The "Replicator" initiative announced by the Pentagon's No. 2 official looks to leverage lo-fi, autonomous systems to outpace China on the battlefield.
The U.S. is pivoting to a fast and agile acquisition and manufacturing plan to deter and counter China and other global rivals with cheap, low-bandwidth drones.
The "Replicator" initiative, announced by Deputy Defense Secretary Kathleen Hicks at the NDIA Emerging Tech conference on Monday, is designed to address China's numerical advantage in population and certain weapons capabilities.
Under the initiative, the U.S. military plans to field thousands of autonomous capabilities that are cheaper and easier to reprogram — and more reusable and expandable — than existing systems within the next two years.
Additionally, Hicks noted, the reliance on "attritable, autonomous systems" will have the result of putting "fewer people in the line of fire."
"They can be produced closer to the tactical edge. They can be used consistent with our principles of mission command, where we empower the lowest-possible echelons to innovate and succeed in battle. And they can serve as resilient, distributed systems, even if bandwidth is limited, intermittent, degraded or denied," Hicks said.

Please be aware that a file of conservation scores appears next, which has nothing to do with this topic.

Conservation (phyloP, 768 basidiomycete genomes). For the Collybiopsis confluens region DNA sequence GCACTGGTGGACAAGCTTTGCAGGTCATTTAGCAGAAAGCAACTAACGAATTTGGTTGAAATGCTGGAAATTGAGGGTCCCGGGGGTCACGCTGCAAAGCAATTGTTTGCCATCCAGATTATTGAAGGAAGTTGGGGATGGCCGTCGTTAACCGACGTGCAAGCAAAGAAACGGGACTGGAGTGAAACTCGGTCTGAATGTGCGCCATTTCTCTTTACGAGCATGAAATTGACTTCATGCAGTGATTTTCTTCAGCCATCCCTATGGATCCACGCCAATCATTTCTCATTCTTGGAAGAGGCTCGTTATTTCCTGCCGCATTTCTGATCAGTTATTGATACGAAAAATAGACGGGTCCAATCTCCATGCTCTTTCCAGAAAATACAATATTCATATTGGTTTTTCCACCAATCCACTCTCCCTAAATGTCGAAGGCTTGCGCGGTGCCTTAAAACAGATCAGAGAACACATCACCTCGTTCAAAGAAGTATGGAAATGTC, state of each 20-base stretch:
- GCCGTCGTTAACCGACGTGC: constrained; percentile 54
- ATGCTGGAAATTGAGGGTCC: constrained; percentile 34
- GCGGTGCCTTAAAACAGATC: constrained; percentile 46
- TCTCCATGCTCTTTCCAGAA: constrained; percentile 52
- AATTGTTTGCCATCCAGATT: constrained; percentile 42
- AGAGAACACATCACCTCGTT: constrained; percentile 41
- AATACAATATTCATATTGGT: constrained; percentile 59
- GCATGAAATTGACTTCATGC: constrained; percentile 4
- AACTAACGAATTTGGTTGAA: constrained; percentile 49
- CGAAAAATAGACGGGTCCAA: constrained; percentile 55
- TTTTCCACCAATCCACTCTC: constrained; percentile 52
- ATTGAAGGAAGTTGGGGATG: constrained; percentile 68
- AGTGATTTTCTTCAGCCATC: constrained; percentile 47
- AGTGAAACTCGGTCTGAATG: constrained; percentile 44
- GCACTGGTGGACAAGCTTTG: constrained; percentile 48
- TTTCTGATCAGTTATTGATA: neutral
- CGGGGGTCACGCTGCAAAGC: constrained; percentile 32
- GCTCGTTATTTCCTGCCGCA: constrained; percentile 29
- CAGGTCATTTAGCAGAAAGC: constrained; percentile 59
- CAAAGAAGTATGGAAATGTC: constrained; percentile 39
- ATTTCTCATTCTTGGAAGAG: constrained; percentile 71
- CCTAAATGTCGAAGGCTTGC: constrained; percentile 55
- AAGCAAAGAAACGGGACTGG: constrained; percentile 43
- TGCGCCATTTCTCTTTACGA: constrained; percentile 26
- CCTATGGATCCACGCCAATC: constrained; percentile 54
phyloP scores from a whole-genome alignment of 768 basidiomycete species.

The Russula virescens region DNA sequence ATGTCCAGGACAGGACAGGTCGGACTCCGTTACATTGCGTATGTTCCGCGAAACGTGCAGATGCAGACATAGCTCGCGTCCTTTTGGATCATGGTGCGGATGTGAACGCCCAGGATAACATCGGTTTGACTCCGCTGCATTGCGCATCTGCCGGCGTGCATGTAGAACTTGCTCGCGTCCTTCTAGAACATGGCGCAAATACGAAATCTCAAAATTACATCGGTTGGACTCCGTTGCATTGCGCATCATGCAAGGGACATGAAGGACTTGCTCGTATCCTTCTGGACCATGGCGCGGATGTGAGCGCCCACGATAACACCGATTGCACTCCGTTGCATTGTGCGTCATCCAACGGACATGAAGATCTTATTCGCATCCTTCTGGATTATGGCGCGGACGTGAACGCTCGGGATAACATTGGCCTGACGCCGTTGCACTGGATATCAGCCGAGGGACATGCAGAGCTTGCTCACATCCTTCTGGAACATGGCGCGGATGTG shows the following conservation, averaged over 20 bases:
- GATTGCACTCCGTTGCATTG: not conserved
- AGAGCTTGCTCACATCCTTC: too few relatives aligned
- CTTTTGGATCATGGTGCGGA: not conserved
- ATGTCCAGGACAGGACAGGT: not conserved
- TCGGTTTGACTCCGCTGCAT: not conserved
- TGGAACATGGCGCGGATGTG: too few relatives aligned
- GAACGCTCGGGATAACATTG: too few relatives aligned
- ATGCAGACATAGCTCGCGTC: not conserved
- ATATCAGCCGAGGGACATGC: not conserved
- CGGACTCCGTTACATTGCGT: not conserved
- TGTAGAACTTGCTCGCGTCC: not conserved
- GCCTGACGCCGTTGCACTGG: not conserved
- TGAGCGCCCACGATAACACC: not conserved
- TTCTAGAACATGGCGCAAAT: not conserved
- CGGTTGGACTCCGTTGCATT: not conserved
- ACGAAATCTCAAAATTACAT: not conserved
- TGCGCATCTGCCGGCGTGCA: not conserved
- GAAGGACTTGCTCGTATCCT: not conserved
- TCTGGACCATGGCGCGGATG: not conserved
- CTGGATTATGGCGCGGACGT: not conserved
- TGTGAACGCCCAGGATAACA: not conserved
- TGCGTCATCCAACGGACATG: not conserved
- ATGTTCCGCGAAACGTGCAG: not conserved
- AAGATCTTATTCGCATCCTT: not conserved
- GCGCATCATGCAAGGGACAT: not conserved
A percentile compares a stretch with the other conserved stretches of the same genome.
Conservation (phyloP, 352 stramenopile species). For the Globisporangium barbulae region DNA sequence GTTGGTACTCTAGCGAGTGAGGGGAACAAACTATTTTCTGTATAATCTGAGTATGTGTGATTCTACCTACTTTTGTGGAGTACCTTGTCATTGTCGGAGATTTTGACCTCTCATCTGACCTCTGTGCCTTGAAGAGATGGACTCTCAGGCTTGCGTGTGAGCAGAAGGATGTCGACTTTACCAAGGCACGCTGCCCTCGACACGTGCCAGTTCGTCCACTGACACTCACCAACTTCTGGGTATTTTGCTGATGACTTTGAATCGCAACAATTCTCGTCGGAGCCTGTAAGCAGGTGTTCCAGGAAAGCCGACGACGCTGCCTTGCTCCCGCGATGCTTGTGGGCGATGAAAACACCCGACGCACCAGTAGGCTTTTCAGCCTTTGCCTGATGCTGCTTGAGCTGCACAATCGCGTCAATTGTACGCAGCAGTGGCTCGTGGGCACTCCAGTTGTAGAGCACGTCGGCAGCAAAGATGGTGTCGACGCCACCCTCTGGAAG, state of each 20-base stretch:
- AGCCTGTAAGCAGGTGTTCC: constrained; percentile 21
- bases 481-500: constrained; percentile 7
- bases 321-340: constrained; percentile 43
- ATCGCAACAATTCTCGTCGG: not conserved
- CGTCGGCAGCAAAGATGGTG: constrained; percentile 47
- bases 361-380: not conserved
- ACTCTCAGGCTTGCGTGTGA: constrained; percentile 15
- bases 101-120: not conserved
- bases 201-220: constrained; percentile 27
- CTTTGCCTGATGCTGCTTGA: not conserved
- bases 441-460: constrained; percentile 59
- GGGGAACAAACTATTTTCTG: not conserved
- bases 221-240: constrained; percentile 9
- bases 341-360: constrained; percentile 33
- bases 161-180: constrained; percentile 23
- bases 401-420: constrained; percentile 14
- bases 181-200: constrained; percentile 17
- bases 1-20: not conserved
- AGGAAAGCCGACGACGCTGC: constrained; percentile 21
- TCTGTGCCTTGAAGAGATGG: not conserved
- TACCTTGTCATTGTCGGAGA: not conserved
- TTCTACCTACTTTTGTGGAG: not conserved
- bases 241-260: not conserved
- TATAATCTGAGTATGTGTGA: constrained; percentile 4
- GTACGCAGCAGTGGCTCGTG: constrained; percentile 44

Hicks is overseeing the Replicator initiative alongside the vice chairman of the Joint Chiefs of Staff, with support from the director of the Defense Innovation Unit — a cross-cutting group at DOD focusing on emerging tech.
"These capabilities will be developed and fielded in line with our responsible and ethical approach to AI and autonomous systems, where DOD has been a world leader for over a decade — and we’ve kept pace with change as technology has evolved," Hicks said.
She stressed that large, bespoke weapons systems are still a priority at DOD, but she's looking to Replicator to address "the too-slow shift of U.S. military innovation to leverage platforms that are small, smart, cheap and many." She said she's looking to new entrants to military procurement, as well as established players large and small, to play a role in the effort.
"We’ve all seen in Ukraine how emerging tech developed by commercial and non-traditional companies — from Starlink to Switchblades to commercial imagery — can be decisive in defending against modern military aggression. It’s a vital…complement to traditional capabilities, which remain essential," she said.